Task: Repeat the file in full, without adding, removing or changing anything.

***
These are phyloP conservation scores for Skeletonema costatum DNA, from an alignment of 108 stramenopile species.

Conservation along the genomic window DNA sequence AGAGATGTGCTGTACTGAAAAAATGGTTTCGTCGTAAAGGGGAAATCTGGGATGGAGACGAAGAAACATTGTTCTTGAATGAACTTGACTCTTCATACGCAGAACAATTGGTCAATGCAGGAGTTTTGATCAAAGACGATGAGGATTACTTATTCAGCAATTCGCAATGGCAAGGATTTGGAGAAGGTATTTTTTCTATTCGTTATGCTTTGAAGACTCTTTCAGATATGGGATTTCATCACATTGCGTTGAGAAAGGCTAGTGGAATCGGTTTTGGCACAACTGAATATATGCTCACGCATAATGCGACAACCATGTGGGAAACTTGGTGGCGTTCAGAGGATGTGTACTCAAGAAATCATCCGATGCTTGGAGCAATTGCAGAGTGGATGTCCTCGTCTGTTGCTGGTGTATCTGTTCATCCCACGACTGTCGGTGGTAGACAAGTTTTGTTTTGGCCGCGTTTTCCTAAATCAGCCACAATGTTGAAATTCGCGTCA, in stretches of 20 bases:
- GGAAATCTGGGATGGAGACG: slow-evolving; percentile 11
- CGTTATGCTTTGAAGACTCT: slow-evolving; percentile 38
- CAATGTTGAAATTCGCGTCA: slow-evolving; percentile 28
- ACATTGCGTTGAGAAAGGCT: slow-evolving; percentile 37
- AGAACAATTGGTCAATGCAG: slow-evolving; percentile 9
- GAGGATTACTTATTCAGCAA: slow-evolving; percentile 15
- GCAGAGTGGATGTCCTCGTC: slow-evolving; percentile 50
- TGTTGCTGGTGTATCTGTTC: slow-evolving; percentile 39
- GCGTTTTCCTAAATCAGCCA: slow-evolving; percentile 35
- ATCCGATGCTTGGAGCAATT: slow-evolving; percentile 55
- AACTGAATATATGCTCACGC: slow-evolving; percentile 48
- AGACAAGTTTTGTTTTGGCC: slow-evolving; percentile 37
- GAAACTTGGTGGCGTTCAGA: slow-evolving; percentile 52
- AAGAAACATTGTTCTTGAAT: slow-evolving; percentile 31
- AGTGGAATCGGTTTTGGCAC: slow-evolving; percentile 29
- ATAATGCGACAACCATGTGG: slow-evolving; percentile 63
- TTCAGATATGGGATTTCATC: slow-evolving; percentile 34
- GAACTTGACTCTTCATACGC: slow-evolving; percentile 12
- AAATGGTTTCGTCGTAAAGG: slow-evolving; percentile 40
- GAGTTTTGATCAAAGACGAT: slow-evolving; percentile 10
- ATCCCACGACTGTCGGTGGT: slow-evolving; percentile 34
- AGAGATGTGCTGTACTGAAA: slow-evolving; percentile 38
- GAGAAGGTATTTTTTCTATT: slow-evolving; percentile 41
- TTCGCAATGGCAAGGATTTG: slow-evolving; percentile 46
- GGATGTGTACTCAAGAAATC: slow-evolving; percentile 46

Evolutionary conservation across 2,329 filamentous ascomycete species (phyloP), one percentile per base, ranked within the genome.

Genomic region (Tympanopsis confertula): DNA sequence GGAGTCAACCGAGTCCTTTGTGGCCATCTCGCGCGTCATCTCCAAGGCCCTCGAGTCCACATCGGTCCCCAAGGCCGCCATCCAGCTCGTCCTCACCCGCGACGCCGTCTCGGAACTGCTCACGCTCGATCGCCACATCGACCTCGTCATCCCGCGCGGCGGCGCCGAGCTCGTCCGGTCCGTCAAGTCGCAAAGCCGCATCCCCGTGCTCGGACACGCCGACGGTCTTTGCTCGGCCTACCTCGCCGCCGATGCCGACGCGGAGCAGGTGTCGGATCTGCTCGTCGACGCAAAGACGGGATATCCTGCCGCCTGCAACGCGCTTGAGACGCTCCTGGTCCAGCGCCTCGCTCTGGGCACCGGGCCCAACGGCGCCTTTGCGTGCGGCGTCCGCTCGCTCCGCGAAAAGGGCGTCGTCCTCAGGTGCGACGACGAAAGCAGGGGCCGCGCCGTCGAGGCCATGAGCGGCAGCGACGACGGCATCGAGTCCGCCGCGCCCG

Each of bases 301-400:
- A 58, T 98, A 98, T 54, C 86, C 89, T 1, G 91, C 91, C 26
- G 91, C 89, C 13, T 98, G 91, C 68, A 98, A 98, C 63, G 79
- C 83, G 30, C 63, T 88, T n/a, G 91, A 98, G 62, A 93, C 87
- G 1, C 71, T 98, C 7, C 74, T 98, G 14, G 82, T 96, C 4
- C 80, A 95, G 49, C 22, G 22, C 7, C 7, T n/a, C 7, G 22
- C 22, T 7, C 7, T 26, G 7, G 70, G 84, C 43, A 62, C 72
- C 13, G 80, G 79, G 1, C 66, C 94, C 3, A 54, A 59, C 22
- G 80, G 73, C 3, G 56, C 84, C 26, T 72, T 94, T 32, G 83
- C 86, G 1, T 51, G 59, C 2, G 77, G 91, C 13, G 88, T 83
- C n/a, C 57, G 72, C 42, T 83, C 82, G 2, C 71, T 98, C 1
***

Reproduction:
These are phyloP conservation scores for Skeletonema costatum DNA, from an alignment of 108 stramenopile species.

Conservation along the genomic window DNA sequence AGAGATGTGCTGTACTGAAAAAATGGTTTCGTCGTAAAGGGGAAATCTGGGATGGAGACGAAGAAACATTGTTCTTGAATGAACTTGACTCTTCATACGCAGAACAATTGGTCAATGCAGGAGTTTTGATCAAAGACGATGAGGATTACTTATTCAGCAATTCGCAATGGCAAGGATTTGGAGAAGGTATTTTTTCTATTCGTTATGCTTTGAAGACTCTTTCAGATATGGGATTTCATCACATTGCGTTGAGAAAGGCTAGTGGAATCGGTTTTGGCACAACTGAATATATGCTCACGCATAATGCGACAACCATGTGGGAAACTTGGTGGCGTTCAGAGGATGTGTACTCAAGAAATCATCCGATGCTTGGAGCAATTGCAGAGTGGATGTCCTCGTCTGTTGCTGGTGTATCTGTTCATCCCACGACTGTCGGTGGTAGACAAGTTTTGTTTTGGCCGCGTTTTCCTAAATCAGCCACAATGTTGAAATTCGCGTCA, in stretches of 20 bases:
- GGAAATCTGGGATGGAGACG: slow-evolving; percentile 11
- CGTTATGCTTTGAAGACTCT: slow-evolving; percentile 38
- CAATGTTGAAATTCGCGTCA: slow-evolving; percentile 28
- ACATTGCGTTGAGAAAGGCT: slow-evolving; percentile 37
- AGAACAATTGGTCAATGCAG: slow-evolving; percentile 9
- GAGGATTACTTATTCAGCAA: slow-evolving; percentile 15
- GCAGAGTGGATGTCCTCGTC: slow-evolving; percentile 50
- TGTTGCTGGTGTATCTGTTC: slow-evolving; percentile 39
- GCGTTTTCCTAAATCAGCCA: slow-evolving; percentile 35
- ATCCGATGCTTGGAGCAATT: slow-evolving; percentile 55
- AACTGAATATATGCTCACGC: slow-evolving; percentile 48
- AGACAAGTTTTGTTTTGGCC: slow-evolving; percentile 37
- GAAACTTGGTGGCGTTCAGA: slow-evolving; percentile 52
- AAGAAACATTGTTCTTGAAT: slow-evolving; percentile 31
- AGTGGAATCGGTTTTGGCAC: slow-evolving; percentile 29
- ATAATGCGACAACCATGTGG: slow-evolving; percentile 63
- TTCAGATATGGGATTTCATC: slow-evolving; percentile 34
- GAACTTGACTCTTCATACGC: slow-evolving; percentile 12
- AAATGGTTTCGTCGTAAAGG: slow-evolving; percentile 40
- GAGTTTTGATCAAAGACGAT: slow-evolving; percentile 10
- ATCCCACGACTGTCGGTGGT: slow-evolving; percentile 34
- AGAGATGTGCTGTACTGAAA: slow-evolving; percentile 38
- GAGAAGGTATTTTTTCTATT: slow-evolving; percentile 41
- TTCGCAATGGCAAGGATTTG: slow-evolving; percentile 46
- GGATGTGTACTCAAGAAATC: slow-evolving; percentile 46

Evolutionary conservation across 2,329 filamentous ascomycete species (phyloP), one percentile per base, ranked within the genome.

Genomic region (Tympanopsis confertula): DNA sequence GGAGTCAACCGAGTCCTTTGTGGCCATCTCGCGCGTCATCTCCAAGGCCCTCGAGTCCACATCGGTCCCCAAGGCCGCCATCCAGCTCGTCCTCACCCGCGACGCCGTCTCGGAACTGCTCACGCTCGATCGCCACATCGACCTCGTCATCCCGCGCGGCGGCGCCGAGCTCGTCCGGTCCGTCAAGTCGCAAAGCCGCATCCCCGTGCTCGGACACGCCGACGGTCTTTGCTCGGCCTACCTCGCCGCCGATGCCGACGCGGAGCAGGTGTCGGATCTGCTCGTCGACGCAAAGACGGGATATCCTGCCGCCTGCAACGCGCTTGAGACGCTCCTGGTCCAGCGCCTCGCTCTGGGCACCGGGCCCAACGGCGCCTTTGCGTGCGGCGTCCGCTCGCTCCGCGAAAAGGGCGTCGTCCTCAGGTGCGACGACGAAAGCAGGGGCCGCGCCGTCGAGGCCATGAGCGGCAGCGACGACGGCATCGAGTCCGCCGCGCCCG

Each of bases 301-400:
- A 58, T 98, A 98, T 54, C 86, C 89, T 1, G 91, C 91, C 26
- G 91, C 89, C 13, T 98, G 91, C 68, A 98, A 98, C 63, G 79
- C 83, G 30, C 63, T 88, T n/a, G 91, A 98, G 62, A 93, C 87
- G 1, C 71, T 98, C 7, C 74, T 98, G 14, G 82, T 96, C 4
- C 80, A 95, G 49, C 22, G 22, C 7, C 7, T n/a, C 7, G 22
- C 22, T 7, C 7, T 26, G 7, G 70, G 84, C 43, A 62, C 72
- C 13, G 80, G 79, G 1, C 66, C 94, C 3, A 54, A 59, C 22
- G 80, G 73, C 3, G 56, C 84, C 26, T 72, T 94, T 32, G 83
- C 86, G 1, T 51, G 59, C 2, G 77, G 91, C 13, G 88, T 83
- C n/a, C 57, G 72, C 42, T 83, C 82, G 2, C 71, T 98, C 1